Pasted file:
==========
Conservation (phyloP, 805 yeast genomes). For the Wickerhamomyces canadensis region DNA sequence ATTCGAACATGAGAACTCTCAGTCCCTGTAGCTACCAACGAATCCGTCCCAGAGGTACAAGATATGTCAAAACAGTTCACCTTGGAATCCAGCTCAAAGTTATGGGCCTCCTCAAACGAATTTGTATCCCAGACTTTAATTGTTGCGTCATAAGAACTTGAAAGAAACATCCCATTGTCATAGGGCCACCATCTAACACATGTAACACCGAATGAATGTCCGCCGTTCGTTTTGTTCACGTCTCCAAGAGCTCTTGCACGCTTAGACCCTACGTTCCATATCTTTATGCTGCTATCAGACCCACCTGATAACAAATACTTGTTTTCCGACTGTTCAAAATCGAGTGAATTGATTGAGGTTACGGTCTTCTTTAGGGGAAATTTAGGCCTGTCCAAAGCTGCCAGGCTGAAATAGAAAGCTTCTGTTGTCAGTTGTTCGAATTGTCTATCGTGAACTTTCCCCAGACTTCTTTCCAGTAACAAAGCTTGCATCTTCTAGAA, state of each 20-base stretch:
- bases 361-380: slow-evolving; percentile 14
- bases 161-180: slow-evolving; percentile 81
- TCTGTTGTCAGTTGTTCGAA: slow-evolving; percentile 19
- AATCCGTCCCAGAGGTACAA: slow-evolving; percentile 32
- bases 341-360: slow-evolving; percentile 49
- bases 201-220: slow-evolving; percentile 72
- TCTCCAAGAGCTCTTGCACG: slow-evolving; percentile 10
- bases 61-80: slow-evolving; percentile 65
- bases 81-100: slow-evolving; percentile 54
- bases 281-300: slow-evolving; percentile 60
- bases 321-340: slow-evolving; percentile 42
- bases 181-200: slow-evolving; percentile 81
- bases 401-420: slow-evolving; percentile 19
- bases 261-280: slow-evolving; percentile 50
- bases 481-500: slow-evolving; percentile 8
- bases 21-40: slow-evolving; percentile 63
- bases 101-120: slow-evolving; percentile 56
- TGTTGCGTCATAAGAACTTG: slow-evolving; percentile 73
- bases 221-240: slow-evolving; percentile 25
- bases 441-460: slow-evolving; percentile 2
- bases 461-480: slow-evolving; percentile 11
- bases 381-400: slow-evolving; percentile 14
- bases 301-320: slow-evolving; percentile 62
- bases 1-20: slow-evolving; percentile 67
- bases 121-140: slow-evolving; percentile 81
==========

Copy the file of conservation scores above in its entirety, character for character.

Conservation (phyloP, 805 yeast genomes). For the Wickerhamomyces canadensis region DNA sequence ATTCGAACATGAGAACTCTCAGTCCCTGTAGCTACCAACGAATCCGTCCCAGAGGTACAAGATATGTCAAAACAGTTCACCTTGGAATCCAGCTCAAAGTTATGGGCCTCCTCAAACGAATTTGTATCCCAGACTTTAATTGTTGCGTCATAAGAACTTGAAAGAAACATCCCATTGTCATAGGGCCACCATCTAACACATGTAACACCGAATGAATGTCCGCCGTTCGTTTTGTTCACGTCTCCAAGAGCTCTTGCACGCTTAGACCCTACGTTCCATATCTTTATGCTGCTATCAGACCCACCTGATAACAAATACTTGTTTTCCGACTGTTCAAAATCGAGTGAATTGATTGAGGTTACGGTCTTCTTTAGGGGAAATTTAGGCCTGTCCAAAGCTGCCAGGCTGAAATAGAAAGCTTCTGTTGTCAGTTGTTCGAATTGTCTATCGTGAACTTTCCCCAGACTTCTTTCCAGTAACAAAGCTTGCATCTTCTAGAA, state of each 20-base stretch:
- bases 361-380: slow-evolving; percentile 14
- bases 161-180: slow-evolving; percentile 81
- TCTGTTGTCAGTTGTTCGAA: slow-evolving; percentile 19
- AATCCGTCCCAGAGGTACAA: slow-evolving; percentile 32
- bases 341-360: slow-evolving; percentile 49
- bases 201-220: slow-evolving; percentile 72
- TCTCCAAGAGCTCTTGCACG: slow-evolving; percentile 10
- bases 61-80: slow-evolving; percentile 65
- bases 81-100: slow-evolving; percentile 54
- bases 281-300: slow-evolving; percentile 60
- bases 321-340: slow-evolving; percentile 42
- bases 181-200: slow-evolving; percentile 81
- bases 401-420: slow-evolving; percentile 19
- bases 261-280: slow-evolving; percentile 50
- bases 481-500: slow-evolving; percentile 8
- bases 21-40: slow-evolving; percentile 63
- bases 101-120: slow-evolving; percentile 56
- TGTTGCGTCATAAGAACTTG: slow-evolving; percentile 73
- bases 221-240: slow-evolving; percentile 25
- bases 441-460: slow-evolving; percentile 2
- bases 461-480: slow-evolving; percentile 11
- bases 381-400: slow-evolving; percentile 14
- bases 301-320: slow-evolving; percentile 62
- bases 1-20: slow-evolving; percentile 67
- bases 121-140: slow-evolving; percentile 81